- CBD 101
5 Crucial Cannabinoids to Know About
Marijuana is quickly becoming known as a staple substance in the world, able to provide useful therapeutic and medicinal products, as well as a large number of different textile goods.
However, despite how many people in the world use marijuana regularly, it is still something that isn’t well understood at all. For starters, most people know that marijuana belongs to the same plant family as hemp and contains substances called cannabinoids but, what are these, exactly?
We all are made immediately aware of the THC and CBD quantities in our weed, but we are never really told what they mean. Even more disturbing is the fact that there are a lot more cannabinoids than just the regular THC and CBD, some of which are just as important to the cannabis plant and your body as THC and CBD are.
So, to better help you understand the weed you are smoking, let’s take a look at 5 of the most crucial cannabinoids that you need to know about.
Cannabinoid #1 – THC
If we are going to talk to about different cannabinoids present in marijuana, it would feel incredibly strange to not talk about THC.
THC, known as tetrahydrocannabinol, is the primary cannabinoid within most marijuana strains and is the cannabinoid that is principally responsible for the psychoactive sensation that occurs as a result of imbibing marijuana.
THC, like all principal cannabinoids, works by interacting with the endocannabinoid system in the body and collaborating with the different receptors, causing that famous psychoactive reaction. THC works mostly with the CB1 receptor and, because these receptors are located primarily within the brain. This is why the happy feelings commonly associated with marijuana use occur – the large quantity of CB1 receptors in the brain are affected by THC to release dopamine, the neurochemical for that wonderful sensation of generally feeling good.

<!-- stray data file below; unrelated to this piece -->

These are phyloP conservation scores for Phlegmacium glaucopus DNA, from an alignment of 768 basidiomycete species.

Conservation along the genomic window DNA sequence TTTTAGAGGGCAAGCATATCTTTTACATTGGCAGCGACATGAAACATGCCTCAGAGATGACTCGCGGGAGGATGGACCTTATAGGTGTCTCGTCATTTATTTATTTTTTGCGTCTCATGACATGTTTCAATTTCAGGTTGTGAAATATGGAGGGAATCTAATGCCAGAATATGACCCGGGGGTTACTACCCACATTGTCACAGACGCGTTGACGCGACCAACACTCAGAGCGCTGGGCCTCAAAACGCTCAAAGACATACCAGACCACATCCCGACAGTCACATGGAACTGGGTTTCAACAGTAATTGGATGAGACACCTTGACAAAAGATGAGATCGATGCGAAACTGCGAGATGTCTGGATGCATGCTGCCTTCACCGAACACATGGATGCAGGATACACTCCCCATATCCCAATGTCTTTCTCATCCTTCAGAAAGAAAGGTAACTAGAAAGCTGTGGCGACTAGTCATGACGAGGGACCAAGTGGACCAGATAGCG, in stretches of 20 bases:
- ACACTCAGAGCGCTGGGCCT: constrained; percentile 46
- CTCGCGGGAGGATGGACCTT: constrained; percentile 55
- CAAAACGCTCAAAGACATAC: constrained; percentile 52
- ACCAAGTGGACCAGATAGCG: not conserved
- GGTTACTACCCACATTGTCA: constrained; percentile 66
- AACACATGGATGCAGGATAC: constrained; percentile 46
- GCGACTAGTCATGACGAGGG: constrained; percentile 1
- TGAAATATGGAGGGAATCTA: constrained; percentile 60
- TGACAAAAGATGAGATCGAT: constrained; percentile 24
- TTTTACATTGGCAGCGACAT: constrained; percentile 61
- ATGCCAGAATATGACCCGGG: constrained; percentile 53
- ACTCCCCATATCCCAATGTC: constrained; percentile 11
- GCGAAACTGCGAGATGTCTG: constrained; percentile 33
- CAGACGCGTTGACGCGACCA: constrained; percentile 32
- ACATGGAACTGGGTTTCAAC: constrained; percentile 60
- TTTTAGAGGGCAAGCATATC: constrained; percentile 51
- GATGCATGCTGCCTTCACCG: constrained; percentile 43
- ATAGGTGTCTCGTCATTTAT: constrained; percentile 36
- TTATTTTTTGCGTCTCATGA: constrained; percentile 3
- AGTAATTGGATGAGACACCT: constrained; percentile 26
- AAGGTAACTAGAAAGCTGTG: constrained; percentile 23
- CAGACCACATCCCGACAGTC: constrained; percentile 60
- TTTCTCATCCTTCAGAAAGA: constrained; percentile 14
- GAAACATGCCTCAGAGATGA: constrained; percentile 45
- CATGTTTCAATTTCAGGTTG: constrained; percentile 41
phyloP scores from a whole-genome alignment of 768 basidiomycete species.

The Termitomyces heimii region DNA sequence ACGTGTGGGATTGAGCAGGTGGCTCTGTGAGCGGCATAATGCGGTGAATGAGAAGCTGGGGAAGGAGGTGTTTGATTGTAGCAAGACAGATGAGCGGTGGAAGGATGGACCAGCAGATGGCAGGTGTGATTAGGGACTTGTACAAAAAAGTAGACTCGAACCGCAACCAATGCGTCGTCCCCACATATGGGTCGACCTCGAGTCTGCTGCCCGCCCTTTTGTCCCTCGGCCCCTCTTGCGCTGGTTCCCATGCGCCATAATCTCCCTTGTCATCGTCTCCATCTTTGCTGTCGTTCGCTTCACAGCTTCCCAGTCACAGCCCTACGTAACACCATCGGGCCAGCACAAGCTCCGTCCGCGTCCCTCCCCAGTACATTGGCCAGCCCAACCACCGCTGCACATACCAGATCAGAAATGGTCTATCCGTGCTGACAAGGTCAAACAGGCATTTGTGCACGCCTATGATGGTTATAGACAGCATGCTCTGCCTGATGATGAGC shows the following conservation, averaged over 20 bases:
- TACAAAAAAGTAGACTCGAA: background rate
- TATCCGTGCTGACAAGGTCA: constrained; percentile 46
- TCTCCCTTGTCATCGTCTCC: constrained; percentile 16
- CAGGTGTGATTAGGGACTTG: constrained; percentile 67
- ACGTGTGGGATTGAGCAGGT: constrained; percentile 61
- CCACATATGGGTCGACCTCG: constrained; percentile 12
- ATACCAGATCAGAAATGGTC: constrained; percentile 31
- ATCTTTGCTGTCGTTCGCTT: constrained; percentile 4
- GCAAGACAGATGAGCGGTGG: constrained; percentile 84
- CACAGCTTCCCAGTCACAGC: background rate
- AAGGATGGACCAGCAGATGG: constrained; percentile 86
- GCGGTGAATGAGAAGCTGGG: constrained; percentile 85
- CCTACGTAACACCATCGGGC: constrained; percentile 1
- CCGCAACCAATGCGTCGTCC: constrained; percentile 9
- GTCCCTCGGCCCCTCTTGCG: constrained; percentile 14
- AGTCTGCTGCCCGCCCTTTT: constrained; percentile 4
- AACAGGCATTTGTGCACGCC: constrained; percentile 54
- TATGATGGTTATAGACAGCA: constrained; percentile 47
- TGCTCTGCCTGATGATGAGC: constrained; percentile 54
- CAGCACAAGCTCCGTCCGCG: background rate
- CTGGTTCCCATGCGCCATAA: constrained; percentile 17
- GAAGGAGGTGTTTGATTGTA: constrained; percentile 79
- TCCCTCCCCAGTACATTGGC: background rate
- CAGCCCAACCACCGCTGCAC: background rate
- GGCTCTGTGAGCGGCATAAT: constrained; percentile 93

The medical benefits of THC are focused around relieving pain, due to the reduction of sensation in the nervous system as caused by THC’s interaction with the CB1 receptors. It also could increase your appetite and just generally leave you feeling really good.
All of these benefits sound excellent. Still, THC is also the cannabinoid that is well known for its associated adverse risks, such as the increased chance of developing hallucinations or psychosis. The best way to combat this is by combining THC with the other principal Cannabinoid, CBD.
Cannabinoid #2 – CBD
CBD, known scientifically as cannabidiol, is swiftly becoming just as well known as THC in the medical and scientific community. Formerly completely unknown, CBD is the other substantial cannabinoid in cannabis that also interacts with the endocannabinoid system.